The Big Bang

by Chris Bleach

 

The Big Bang happened on a Thursday and it was an accident.

We'd never lost a star before, let alone THAT one – the cue star we used to call it. Well, it was bigger and more beautiful than the rest and when it hit another star the colours at the moment of impact were quite something. And it always ran true, perfectly weighted – you could even pocket the dwarf stars, although they were hard to see because they were so small.

We were encouraged to play the game. We were shaping the universe. When a star went down a black hole, you never knew where it would come up again or what it would look like. But they always did come back – in different places with different colours and shapes but they came back. That is, until that Thursday.

There was one black hole that was off limits. He said we couldn't use it – he had plans for it and things would be ready soon – probably by the end of the week. Mind you, it looked as if it was impossible to get a star down it – it was too small and too far away. You could hardly see it unless you knew what you were looking for.

That Thursday afternoon I was the only one playing. The others were resting before we all got together in the evening. He was going to tell us about His plans for the black hole, He'd said He would need our help. I was so excited wondering what was going to happen that I couldn't sleep like the rest, I needed to play to take my mind off it.

I was actually on fire that afternoon. The universe had never looked so good. They were all going down – red dwarfs, white giants, even binary stars and they're the hardest to pot.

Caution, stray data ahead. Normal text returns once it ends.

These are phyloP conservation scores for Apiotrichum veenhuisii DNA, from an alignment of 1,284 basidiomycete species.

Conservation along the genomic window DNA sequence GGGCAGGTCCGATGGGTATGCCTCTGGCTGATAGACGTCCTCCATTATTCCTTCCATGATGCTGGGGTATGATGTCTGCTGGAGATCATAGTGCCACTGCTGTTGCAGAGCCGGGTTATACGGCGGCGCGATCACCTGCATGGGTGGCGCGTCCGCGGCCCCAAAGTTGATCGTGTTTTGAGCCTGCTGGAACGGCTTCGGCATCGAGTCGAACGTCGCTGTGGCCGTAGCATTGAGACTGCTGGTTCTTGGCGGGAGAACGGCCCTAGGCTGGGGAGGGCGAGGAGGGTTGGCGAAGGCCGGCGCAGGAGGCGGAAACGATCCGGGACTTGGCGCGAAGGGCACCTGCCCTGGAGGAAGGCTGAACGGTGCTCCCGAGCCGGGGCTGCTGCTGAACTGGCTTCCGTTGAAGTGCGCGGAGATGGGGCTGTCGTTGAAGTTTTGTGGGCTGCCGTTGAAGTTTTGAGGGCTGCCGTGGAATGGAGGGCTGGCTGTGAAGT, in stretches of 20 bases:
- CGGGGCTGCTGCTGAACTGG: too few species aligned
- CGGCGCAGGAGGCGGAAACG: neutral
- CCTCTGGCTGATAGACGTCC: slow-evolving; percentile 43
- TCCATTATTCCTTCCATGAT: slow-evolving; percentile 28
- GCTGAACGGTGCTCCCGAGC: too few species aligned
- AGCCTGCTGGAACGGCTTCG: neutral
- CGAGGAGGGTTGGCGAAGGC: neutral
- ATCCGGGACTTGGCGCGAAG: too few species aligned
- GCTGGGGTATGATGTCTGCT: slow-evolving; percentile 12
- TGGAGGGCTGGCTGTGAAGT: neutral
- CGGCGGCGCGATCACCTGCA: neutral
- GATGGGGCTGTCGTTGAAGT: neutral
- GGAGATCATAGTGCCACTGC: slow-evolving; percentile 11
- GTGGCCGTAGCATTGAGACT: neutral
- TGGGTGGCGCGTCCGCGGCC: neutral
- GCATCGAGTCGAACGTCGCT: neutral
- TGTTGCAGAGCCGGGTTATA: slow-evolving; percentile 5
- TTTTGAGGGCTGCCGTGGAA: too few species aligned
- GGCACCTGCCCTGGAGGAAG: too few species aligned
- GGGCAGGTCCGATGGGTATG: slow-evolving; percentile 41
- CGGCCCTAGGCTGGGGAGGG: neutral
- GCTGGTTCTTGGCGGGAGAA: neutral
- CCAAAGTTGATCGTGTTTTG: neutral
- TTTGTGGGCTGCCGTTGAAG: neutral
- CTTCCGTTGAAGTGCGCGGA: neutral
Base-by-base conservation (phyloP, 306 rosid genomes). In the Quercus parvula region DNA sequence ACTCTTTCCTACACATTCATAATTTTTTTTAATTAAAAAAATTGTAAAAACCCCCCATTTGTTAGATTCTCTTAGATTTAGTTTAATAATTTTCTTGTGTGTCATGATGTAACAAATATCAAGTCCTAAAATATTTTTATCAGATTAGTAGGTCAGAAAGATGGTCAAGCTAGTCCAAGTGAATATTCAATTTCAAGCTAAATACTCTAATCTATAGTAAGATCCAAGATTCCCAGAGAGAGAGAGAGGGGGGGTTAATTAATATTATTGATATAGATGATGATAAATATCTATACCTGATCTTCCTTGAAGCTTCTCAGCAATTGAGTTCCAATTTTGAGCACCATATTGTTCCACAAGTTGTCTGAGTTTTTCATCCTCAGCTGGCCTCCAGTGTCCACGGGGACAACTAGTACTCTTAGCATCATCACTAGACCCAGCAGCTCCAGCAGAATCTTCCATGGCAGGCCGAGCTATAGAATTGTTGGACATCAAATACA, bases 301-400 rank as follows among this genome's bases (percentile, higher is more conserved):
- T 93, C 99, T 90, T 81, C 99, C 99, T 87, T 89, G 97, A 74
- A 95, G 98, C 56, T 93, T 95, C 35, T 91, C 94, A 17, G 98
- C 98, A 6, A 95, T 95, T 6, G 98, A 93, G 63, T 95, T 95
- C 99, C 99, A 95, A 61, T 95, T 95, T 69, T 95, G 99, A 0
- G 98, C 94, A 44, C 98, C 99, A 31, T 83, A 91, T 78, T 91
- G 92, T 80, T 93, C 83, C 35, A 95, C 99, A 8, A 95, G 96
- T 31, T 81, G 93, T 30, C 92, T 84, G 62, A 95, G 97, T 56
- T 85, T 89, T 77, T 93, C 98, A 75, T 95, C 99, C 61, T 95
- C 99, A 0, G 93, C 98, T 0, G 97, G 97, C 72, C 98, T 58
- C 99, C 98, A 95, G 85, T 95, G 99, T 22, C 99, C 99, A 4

I was lining up for the last shot – not hard, a middle of the road ordinary yellow star – much like your own in fact – into a black hole roughly in the middle of the Universe. But I got the shot completely wrong. I hit it far too hard and at the wrong angle and the cue star cannoned away in the direction of the forbidden black hole. I reached out but too late, it seemed to gather speed as if it was being sucked in. The black hole was definitely smaller than that cue star but it swallowed it whole – I'd never seen anything like it before. There was a massive explosion and then the black hole and my cue star just disappeared – winked out as if they'd never been.

He was very good about it, considering. He never let on it was me which I'm very grateful for. He cancelled the meeting, saying there had been a change of plans. I was really nervous. I knew I had to tell Him and I knew He'd know anyway but that didn't make the telling any the easier.

He seemed reconciled somehow. “Well it means I can't interfere directly” He said, “and that's probably for the best. I've no idea what will happen now. I think there will be life and I think a lot of it will be good but who knows? Still on the assumption I'm right, we ought to give them a few clues.”

So He asked me to write this down in the stars – your stars - but He told me to wait a while to see how things panned out.

So, I've seen your star, nothing much to write home about there, and I've seen your planet. Tiny but very beautiful – I've always liked blue.

He told me what to write and how to write it and He told me that by the time you could read it, you'd have developed enough to be able to cope with the knowledge. I hope He's right. We all want to know why we're here – even we're not sure – but to find out it's as a result of a miscue could be pretty hard to take.